For you, which comes first: happiness or success?
My guess is that you have already answered that question several times today. You answer it every time your brain says, "I'll be happy when I find a job." "I'll be happy when I get a promotion." "I'll be happy when my dissertation is finished."
The formula is clear: Work harder, then you'll be successful, then you'll be happier. When I asked some of my Harvard students, their answer was easy: "I'm working my butt off now so I can be happy when ... [fill in the blank with a six figure banking job, make a scientific breakthrough, get into medical school, etc.]."
But here's what these brilliant students often forget: Getting into Harvard was supposed to make them happy. How many of them in high school thought they'd be happy once they got in? Why didn't the success then happiness formula work?
It's hard to find happiness after success if the goalposts of success keep changing.
Now for the good news. Based on the findings in "The Happiness Advantage," If you reverse the order of the formula, you end up with greater happiness and greater success rates. Happiness and advantage, and the precursor to greater success.
Every single relationship, business and educational outcome improves when the brain is positive first. If you cultivate happiness while in the midst of your struggles, work, at school, while unemployed or single, you increase your chances of attaining all the goals you are pursuing, including happiness.
So how can we pursue happiness right now? When I was counseling overwrought Harvard students, one of the first things I would tell them is to stop equating a future success with happiness. Empirically, we know success does not lead to happiness. Is everyone with a job happy? Is every rich person happy?
Then, step one is to stop thinking that finding a job, getting a promotion, etc. is the only thing that can brings happiness. Success does not mean happiness. Check out any celebrity magazine to look for examples to disabuse you of thinking that being beautiful, successful or rich will make you happy.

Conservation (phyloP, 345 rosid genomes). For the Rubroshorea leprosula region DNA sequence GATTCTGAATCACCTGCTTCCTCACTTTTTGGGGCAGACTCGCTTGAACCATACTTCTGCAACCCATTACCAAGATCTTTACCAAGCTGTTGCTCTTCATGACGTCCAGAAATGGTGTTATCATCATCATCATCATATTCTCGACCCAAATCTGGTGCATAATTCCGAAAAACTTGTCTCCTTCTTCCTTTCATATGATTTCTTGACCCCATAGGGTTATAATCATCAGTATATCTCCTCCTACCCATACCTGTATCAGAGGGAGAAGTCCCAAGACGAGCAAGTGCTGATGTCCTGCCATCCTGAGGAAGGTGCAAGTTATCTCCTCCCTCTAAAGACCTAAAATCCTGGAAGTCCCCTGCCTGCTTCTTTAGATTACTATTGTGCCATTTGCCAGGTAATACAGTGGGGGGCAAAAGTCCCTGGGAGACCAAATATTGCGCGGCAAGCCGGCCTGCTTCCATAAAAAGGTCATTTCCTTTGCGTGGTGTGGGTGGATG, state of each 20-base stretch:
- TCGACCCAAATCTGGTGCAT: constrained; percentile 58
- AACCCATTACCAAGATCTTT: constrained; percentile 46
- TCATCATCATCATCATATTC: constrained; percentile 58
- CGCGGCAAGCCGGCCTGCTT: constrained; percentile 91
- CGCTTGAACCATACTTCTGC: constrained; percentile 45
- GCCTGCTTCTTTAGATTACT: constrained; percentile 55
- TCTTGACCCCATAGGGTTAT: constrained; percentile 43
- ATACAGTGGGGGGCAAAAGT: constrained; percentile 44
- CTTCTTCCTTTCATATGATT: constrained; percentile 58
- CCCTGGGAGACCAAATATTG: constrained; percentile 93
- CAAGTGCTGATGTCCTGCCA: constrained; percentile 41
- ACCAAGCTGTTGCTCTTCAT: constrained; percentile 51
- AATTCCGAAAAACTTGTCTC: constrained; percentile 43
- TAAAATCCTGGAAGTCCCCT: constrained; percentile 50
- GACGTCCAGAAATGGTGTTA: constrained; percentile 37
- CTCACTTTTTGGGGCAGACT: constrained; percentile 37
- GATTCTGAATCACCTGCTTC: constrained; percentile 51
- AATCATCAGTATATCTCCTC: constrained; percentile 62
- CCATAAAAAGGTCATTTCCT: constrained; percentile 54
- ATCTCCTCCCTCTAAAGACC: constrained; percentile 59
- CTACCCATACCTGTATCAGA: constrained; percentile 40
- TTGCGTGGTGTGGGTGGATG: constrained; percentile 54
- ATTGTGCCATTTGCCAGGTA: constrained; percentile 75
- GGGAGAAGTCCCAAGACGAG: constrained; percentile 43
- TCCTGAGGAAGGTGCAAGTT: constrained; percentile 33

Second, realize that happiness is a work ethic. Happiness is not a mystery. You have to train your brain to be positive just like you work out your body. We not only need to work happy, we need to work at being happy. Try an experiment right now, which I call the 21 Day Challenge. Pick one of the five researched habits and try it out for 21 days in a row to create a positive habit, then comment on this blog or Facebook me and tell us your results.
Write down three new things you are <a href="http://www.psychologytoday.com/basics/gratitude" target="_hplink">grateful</a> for each day into a blank word document or into the free app<a href="http://itunes.apple.com/us/app/ijournal-notebook-journal/id426811138?mt=8" target="_hplink"> iJournal</a>. Research shows this will significantly improve your <a href="http://www.psychologytoday.com/basics/optimism" target="_hplink">optimism</a> even six months later, and raises your success rates significantly.
Write for two minutes a day describing one positive experience you had over the past 24 hours. This is a strategy to help transform you from a task-based thinker, to a meaning based thinker who scans the world for meaning instead of endless to-dos. This dramatically increases work happiness.
Exercise for 10 minutes a day. This trains your brain to believe your behavior matters, which causes a cascade of success throughout the rest of the day.
<a href="http://www.psychologytoday.com/basics/meditation" target="_hplink">Meditate</a> for two minutes, focusing on your breath going in and out. This will help you undo the negative effects of multitasking. Research shows you get multiple tasks done faster if you do them one at a time. It also decreases <a href="http://www.psychologytoday.com/basics/stress" target="_hplink">stress</a> and raises happiness.
Write one, quick email first thing in the morning thanking or praising a member on your <a href="http://www.psychologytoday.com/basics/teamwork" target="_hplink">team</a>. This significantly increases your feeling of social support, which in my study at Harvard was the largest predictor of happiness for the students.
If you are having trouble getting started, at the end of my TED talk I describe how to make those habits even easier to start by managing activation energy.
If you reverse the formula, you can turn happiness into a success advantage, raising every business and educational outcome. Start by doing one of these habits. And once and for all, stop yourself and others from saying, "I'll be happy when ... " That formula is broken. But there is a better one: Happiness leads to greater success.
Watch my TEDx talk on "The Happiness Advantage" at Harvard "Our society's formula for success and happiness is broken."
**I would love some help researching this. How have you seen yourself or others put happiness off until they were successful? How can we help people reverse this trend?